Recently, I have become acquainted with several talented job seekers who have been “looking” for senior level positions for some time now. I’m hearing horror stories of interviews that didn’t seem to make any sense nor go anywhere. So I’m wondering if possibly the problem rests with the interviewer, not the interviewee. Are job interviewing procedures stuck in the 19th Century (or even earlier)?
Interestingly enough, while watching PBS earlier in the evening, I just happened upon what I would consider a brilliant 21st Century response to this very thought. It was written by Nick Corcodilos, a head-hunter for Silicon Valley since 1979. Corcodilos propones that the million dollar interview question should not be the standard, “What’s been your biggest career accomplishment so far”, which incidentally is what those I spoke with had been asked, but instead, “What’s your business plan for doing this business profitably?”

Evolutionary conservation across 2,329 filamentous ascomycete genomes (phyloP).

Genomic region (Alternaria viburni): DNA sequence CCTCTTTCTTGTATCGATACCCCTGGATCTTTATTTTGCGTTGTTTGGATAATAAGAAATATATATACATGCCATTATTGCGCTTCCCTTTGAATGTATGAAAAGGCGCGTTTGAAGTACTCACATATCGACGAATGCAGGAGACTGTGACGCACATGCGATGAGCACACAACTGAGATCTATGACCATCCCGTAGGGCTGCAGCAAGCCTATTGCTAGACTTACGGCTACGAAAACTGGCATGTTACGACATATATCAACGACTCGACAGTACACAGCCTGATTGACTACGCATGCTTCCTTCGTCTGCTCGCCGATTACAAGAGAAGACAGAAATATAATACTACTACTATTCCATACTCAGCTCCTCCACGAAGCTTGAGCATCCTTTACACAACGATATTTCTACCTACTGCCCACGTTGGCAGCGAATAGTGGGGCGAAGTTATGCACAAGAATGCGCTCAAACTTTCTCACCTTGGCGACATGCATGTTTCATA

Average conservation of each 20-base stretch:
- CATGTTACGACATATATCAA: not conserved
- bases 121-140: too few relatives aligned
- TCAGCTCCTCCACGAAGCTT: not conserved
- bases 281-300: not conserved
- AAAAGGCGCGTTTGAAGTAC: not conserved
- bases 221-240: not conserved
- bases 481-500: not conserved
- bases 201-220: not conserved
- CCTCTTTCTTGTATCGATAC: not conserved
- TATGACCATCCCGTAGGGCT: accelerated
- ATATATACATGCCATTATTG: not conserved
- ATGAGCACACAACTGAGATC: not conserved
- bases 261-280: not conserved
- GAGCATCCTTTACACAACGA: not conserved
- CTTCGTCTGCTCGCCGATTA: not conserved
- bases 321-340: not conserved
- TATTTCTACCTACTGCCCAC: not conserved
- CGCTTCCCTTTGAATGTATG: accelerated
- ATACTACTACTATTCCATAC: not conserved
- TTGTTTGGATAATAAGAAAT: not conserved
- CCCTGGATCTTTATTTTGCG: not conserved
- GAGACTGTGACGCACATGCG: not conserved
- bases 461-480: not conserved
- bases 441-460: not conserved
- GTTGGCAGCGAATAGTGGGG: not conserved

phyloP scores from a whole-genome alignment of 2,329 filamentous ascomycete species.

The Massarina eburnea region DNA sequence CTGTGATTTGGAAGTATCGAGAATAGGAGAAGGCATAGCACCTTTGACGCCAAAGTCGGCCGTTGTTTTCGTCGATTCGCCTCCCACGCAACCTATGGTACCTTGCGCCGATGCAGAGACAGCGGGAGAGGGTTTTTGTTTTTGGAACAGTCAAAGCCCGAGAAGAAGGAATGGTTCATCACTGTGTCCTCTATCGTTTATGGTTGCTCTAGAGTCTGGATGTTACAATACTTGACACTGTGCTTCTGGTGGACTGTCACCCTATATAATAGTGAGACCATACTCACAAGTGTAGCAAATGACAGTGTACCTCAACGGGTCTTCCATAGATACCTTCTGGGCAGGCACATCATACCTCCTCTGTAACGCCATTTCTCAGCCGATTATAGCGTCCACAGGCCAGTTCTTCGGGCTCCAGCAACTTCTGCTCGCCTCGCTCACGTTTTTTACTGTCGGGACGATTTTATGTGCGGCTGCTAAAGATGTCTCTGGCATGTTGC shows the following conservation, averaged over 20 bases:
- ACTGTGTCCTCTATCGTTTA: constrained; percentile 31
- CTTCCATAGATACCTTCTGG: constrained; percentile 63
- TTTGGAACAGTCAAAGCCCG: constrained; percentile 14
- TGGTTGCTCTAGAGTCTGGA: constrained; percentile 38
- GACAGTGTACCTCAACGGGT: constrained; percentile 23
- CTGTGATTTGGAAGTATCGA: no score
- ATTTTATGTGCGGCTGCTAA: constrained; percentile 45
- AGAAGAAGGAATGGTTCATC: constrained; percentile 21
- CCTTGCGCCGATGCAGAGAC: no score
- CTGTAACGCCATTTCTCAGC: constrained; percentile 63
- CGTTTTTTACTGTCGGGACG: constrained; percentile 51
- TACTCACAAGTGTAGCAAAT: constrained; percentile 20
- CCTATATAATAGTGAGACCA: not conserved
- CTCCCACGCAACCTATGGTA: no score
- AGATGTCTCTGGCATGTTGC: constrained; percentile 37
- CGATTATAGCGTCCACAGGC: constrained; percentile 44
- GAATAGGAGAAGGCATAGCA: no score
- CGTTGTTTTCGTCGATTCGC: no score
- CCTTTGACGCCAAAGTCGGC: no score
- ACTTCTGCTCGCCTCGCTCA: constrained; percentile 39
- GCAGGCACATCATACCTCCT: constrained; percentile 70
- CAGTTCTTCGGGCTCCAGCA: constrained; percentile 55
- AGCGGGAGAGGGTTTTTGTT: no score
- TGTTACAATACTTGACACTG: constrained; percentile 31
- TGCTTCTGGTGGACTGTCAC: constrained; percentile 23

Corcodilos idea seems like a no-brainer. “Any job applicant can walk into an interview and rehash past accomplishments on a moment’s notice. A dog with a note in its mouth can do that,” says Corcodilos. He advocates that the person you want to hire has researched your company thoroughly, has already thought out a “mini business plan” and understands why he or she would be “your most profitable hire”.
But the most exciting thought about Nick Corcodilos’ idea in proposing a business plan is that he maps out an in-house way to construct a win-win interview for each candidate. He says, “Coach them to win the job!” http://www.pbs.org/newshour/rundown/2013/02/ask-the-headhunter-the-only-interview-question-that-really-matters.html
I’m convinced that upgrading 19th Century interviewing procedures may be a much better way to get motivated, 21st Century employees and leaders. If job-seekers were given this kind of interview direction, it would make my job of preparing them for an interview, much easier!
A Nick Corcodilos Question:If you were applying for a job and you were told in advance that you’d be asked my question, how would you handle it?